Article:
There are no words.
Over the next few days, writers, journalists and newscasters will be playing one-string fiddles, bringing updates about the school shooting in Uvalde, Texas. But it will all just be white noise. Their talk will merely be commentary. Because there are no words. Not for this.
There are no words to explain why an 18-year-old opened fire in Robb Elementary shortly after allegedly killing his grandmother.
No words can accurately report the killing of 19 grade-schoolers and 2 adults, including fourth-grade teacher Eva Mireles. There are no words expressing why the flag is flying at half staff over the White House tonight.
Twenty-three years ago, I remember being struck dumb in much the same way.
I was in our church fellowship hall. The TV was playing in the corner. Our youth group had just finished setting up folding chairs for an upcoming wedding because our youth group was nothing but a glorified posse of janitors.
The primetime news was on. It was a Tuesday.
“Everybody shut up,” said someone’s mom, who stood before the television, chewing on her thumbnail.
We gathered around the screen and watched in rapt horror. The text on the TV read: “FIFTEEN DEAD IN SHOOTING.” The news reporter called it the “Massacre in Columbine, Colorado.”
I remember seeing footage of Patrick Ireland, 17, being pulled out a window by police officers clad in body armor. I remember hearing that Columbine’s two killers had selected minorities, jocks, and Christians for their victims.
I will forever remember Cassie Bernall, 17; Stephen Curnow, 14; Corey DePooter, 17; Kelly Fleming, 16; Matthew Ketcher, 16; Daniel Mauser, 15; Daniel Rohrbough, 15; Dave Sanders, 47; Rachel Scott, 17; Isaiah Shoels, 18; John Tomlin, 16; Lauren Townsend, 18; and Kyle Velasquez, 16.
I remember hearing about Valeen Schnurr. She had been shot and was crawling on the floor of the library, covered in her own blood. She was begging God not to let her die when her aggressor approached her.
“God?” he said. “Do you believe in God?”
She answered yes. The shooter reloaded. She suffered 34 separate wounds, and underwent multiple surgeries but did not die. I remember her.
I also remember the prayer vigils held at our church. I remember how people blamed video games, goth culture, TV violence, the movie “The Matrix,” Marilyn Manson, and paintball.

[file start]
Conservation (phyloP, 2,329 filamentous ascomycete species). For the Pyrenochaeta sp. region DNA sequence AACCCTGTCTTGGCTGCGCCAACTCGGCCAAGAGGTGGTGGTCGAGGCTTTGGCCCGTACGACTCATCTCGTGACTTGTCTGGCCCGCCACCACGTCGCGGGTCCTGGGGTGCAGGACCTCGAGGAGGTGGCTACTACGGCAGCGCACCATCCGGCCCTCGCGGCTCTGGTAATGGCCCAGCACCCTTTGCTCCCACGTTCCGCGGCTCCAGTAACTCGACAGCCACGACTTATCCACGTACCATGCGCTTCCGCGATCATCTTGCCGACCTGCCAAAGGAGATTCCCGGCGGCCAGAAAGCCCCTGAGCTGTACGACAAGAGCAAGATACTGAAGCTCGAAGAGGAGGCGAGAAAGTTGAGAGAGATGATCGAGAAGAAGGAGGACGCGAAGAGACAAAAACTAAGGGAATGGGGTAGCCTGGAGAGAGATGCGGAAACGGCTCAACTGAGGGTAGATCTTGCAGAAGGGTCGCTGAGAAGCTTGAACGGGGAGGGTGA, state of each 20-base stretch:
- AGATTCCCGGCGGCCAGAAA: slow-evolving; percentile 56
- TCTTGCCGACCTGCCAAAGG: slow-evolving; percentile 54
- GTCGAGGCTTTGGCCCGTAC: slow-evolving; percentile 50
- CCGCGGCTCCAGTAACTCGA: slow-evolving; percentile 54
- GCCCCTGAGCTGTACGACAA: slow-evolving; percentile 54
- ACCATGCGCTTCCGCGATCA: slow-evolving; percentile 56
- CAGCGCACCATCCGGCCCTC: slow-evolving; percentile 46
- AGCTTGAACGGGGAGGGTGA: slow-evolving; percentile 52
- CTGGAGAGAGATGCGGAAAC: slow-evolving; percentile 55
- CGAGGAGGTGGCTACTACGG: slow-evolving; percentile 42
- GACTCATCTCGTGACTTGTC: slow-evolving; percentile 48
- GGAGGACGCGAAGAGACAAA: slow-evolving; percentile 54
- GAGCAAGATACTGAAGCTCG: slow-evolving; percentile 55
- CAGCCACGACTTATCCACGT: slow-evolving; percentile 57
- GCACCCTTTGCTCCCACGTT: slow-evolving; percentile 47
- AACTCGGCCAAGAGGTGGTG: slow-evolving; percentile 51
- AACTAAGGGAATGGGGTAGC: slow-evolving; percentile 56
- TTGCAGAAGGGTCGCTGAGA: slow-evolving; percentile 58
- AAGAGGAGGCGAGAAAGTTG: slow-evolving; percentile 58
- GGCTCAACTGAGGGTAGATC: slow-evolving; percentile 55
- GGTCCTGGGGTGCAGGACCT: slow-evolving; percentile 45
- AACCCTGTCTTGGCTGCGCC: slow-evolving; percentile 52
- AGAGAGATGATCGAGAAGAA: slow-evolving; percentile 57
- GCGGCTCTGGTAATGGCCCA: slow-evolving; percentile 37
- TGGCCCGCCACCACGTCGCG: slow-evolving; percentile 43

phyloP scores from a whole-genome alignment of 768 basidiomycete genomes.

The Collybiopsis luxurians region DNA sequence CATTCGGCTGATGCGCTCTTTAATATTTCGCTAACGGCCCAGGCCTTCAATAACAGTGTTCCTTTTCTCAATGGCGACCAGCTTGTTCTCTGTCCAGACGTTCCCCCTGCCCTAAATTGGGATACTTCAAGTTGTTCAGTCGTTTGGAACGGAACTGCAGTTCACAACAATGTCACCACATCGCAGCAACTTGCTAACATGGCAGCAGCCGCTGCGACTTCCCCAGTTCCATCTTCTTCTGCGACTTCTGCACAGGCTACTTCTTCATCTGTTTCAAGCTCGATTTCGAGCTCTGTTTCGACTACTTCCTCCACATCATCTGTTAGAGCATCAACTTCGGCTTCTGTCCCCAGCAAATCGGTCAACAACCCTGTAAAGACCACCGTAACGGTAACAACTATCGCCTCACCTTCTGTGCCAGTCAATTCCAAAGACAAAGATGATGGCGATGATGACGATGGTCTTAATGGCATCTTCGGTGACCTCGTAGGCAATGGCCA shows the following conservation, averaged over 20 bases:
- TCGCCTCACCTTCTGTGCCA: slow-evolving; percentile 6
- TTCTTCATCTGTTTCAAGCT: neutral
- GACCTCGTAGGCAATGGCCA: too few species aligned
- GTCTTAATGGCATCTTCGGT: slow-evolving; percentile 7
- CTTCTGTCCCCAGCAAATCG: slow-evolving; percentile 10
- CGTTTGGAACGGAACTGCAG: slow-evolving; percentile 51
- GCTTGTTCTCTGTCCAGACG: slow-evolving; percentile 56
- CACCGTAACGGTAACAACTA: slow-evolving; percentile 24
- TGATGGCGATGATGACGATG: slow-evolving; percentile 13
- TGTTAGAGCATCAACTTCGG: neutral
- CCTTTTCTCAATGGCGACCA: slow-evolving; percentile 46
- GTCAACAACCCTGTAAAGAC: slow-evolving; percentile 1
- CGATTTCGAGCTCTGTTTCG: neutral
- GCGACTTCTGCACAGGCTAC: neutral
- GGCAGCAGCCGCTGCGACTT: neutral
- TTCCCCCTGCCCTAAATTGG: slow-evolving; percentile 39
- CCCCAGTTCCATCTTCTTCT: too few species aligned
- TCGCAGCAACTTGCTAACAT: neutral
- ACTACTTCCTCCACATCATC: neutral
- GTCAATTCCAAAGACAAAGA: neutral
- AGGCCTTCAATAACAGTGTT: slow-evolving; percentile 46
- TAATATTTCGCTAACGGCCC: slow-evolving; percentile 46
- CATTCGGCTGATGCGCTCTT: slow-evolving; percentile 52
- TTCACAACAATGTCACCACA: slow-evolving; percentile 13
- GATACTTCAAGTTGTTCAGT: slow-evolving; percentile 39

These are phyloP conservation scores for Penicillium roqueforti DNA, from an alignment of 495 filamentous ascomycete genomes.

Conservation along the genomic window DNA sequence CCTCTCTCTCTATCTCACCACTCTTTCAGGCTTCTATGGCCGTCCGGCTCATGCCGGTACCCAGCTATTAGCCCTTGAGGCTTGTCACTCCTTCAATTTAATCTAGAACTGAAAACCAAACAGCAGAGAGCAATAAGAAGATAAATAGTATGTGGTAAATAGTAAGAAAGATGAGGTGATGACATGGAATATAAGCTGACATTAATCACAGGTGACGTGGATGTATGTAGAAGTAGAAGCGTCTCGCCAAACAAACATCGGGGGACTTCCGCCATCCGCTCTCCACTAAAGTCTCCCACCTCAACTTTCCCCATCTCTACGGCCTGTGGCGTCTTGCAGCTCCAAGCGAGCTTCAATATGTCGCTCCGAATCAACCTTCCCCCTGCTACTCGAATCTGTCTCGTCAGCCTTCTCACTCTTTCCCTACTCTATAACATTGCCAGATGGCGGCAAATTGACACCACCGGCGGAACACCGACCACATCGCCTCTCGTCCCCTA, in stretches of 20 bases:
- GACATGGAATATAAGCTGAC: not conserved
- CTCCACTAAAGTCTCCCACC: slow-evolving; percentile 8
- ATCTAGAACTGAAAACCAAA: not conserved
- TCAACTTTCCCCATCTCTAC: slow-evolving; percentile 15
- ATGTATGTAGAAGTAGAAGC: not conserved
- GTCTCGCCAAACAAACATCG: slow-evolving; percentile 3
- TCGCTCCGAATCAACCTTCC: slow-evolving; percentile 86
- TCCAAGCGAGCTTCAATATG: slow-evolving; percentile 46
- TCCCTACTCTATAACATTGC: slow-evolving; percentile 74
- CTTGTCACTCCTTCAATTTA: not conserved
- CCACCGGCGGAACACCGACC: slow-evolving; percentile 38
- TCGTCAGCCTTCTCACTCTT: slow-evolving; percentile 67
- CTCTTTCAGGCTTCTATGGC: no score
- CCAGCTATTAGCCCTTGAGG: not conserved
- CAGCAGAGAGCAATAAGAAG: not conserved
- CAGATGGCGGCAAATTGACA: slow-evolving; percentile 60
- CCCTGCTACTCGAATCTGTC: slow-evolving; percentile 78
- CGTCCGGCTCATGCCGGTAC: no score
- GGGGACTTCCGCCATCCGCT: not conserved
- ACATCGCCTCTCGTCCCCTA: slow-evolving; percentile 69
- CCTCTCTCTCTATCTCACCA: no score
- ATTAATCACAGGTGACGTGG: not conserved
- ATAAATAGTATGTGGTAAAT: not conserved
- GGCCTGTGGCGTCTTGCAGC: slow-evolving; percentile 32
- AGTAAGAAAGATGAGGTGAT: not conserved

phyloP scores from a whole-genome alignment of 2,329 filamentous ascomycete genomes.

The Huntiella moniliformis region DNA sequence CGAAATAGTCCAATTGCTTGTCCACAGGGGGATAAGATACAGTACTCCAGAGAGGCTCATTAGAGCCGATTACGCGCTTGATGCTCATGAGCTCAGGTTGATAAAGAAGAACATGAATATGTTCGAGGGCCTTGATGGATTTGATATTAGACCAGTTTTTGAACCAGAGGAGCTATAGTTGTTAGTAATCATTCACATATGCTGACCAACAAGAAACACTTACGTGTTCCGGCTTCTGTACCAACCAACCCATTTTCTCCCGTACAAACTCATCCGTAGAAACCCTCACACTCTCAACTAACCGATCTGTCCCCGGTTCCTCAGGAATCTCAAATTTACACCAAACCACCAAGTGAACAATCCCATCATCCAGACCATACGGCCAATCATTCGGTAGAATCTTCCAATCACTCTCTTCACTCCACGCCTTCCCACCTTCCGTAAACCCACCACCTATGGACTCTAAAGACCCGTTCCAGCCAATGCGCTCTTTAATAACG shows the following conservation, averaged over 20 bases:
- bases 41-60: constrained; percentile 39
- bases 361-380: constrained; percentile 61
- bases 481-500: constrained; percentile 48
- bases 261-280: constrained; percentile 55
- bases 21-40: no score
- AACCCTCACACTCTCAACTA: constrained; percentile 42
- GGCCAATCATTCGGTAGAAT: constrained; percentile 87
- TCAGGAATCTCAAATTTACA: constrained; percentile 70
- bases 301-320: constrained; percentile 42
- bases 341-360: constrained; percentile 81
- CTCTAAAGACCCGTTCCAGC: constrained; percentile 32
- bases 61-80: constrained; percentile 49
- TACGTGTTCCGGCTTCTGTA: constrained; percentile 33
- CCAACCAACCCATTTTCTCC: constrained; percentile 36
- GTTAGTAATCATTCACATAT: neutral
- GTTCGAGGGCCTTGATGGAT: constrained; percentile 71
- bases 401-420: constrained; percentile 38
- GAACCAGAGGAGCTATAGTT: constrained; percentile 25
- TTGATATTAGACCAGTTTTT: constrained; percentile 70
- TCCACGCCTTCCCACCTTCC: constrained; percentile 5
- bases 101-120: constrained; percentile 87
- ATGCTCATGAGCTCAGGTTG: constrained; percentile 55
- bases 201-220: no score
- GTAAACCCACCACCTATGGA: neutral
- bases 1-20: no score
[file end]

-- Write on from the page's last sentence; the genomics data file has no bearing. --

I remember the reports of copycat shootings that later peppered the news. I remember when local school districts closed for fear that something like Columbine would happen to us.
Yes, I remember.
Just like I remember the shooting at Sandy Hook Elementary in 2012. I remember exactly where I was when I heard about the incident.
It was the day of my mother’s birthday party. We were having a belated get together at Pepito’s Mexican Restaurant, home of the kiddie-pool-sized margarita.
I arrived early. I was sitting at the bar, waiting for my mother. A three-man mariachi band was playing. The bar was adorned with cheap Christmas decor.
The news on the television overhead showed footage from Sandy Hook and everyone stopped talking. The mariachi band quit playing. The bartender turned it up.
“You hear what happened in Connecticut today?” someone remarked.
“Sssshhh!” said another.
Diane Sawyer was on the screen, standing in front of Newtown, Connecticut, United Methodist Church.
I remember hearing replays of the 911 call recordings. I remember the footage of the school library. Most of all, I remember the interviews with grade-school children who witnessed the attacks.
A first-grader who was missing her two front teeth spoke to the camera and broke your heart.
“There was all this racket in our classroom and we were all so scared…”
I remember Charlotte Bacon, 6; Daniel Barden, 7; Rachel D’Avino, 29; Olivia Engel, 6; Josephine Gay, 7; Dylan Hockley, 6; Dawn Lafferty Hochsprung,47; Madeline Hsu, 6; Catherine Hubbard, 6; Chase Kowalski, 6; Jesse Lewis, 6; Anne Marquez-Green, 6; James Mattioli, 6; Grace McDonnell, 7; Anne Marie Murphy, 52; Emilie Parker, 6; Jack Pinto, 6; Noah Pozner, 6; Caroline Previdi, 6; Jessica Rekos, 6; Avielle Richman, 6; Lauren Rosseau, 30; Mary Sherlach, 56; Victoria Soto, 27; Benjamin Wheeler, 6; and Allison Wyatt, 6.
And I will always remember today. My wife and I had been visiting Aunt Catherine. The news was playing on television. There were images of armed law enforcement personnel wearing helmets and bulletproof vests, carrying rifles. They were standing outside an elementary school. Emergency vehicles galore. Sirens blaring.
My wife was standing before the TV, chewing on her thumbnail. Without explaining herself, she muted the television, gripped my hands and said she wanted us to pray for the victims’ families.
But when I closed my eyes, there were no words. And try as I may, I still can’t find any.
God bless Uvalde, Texas.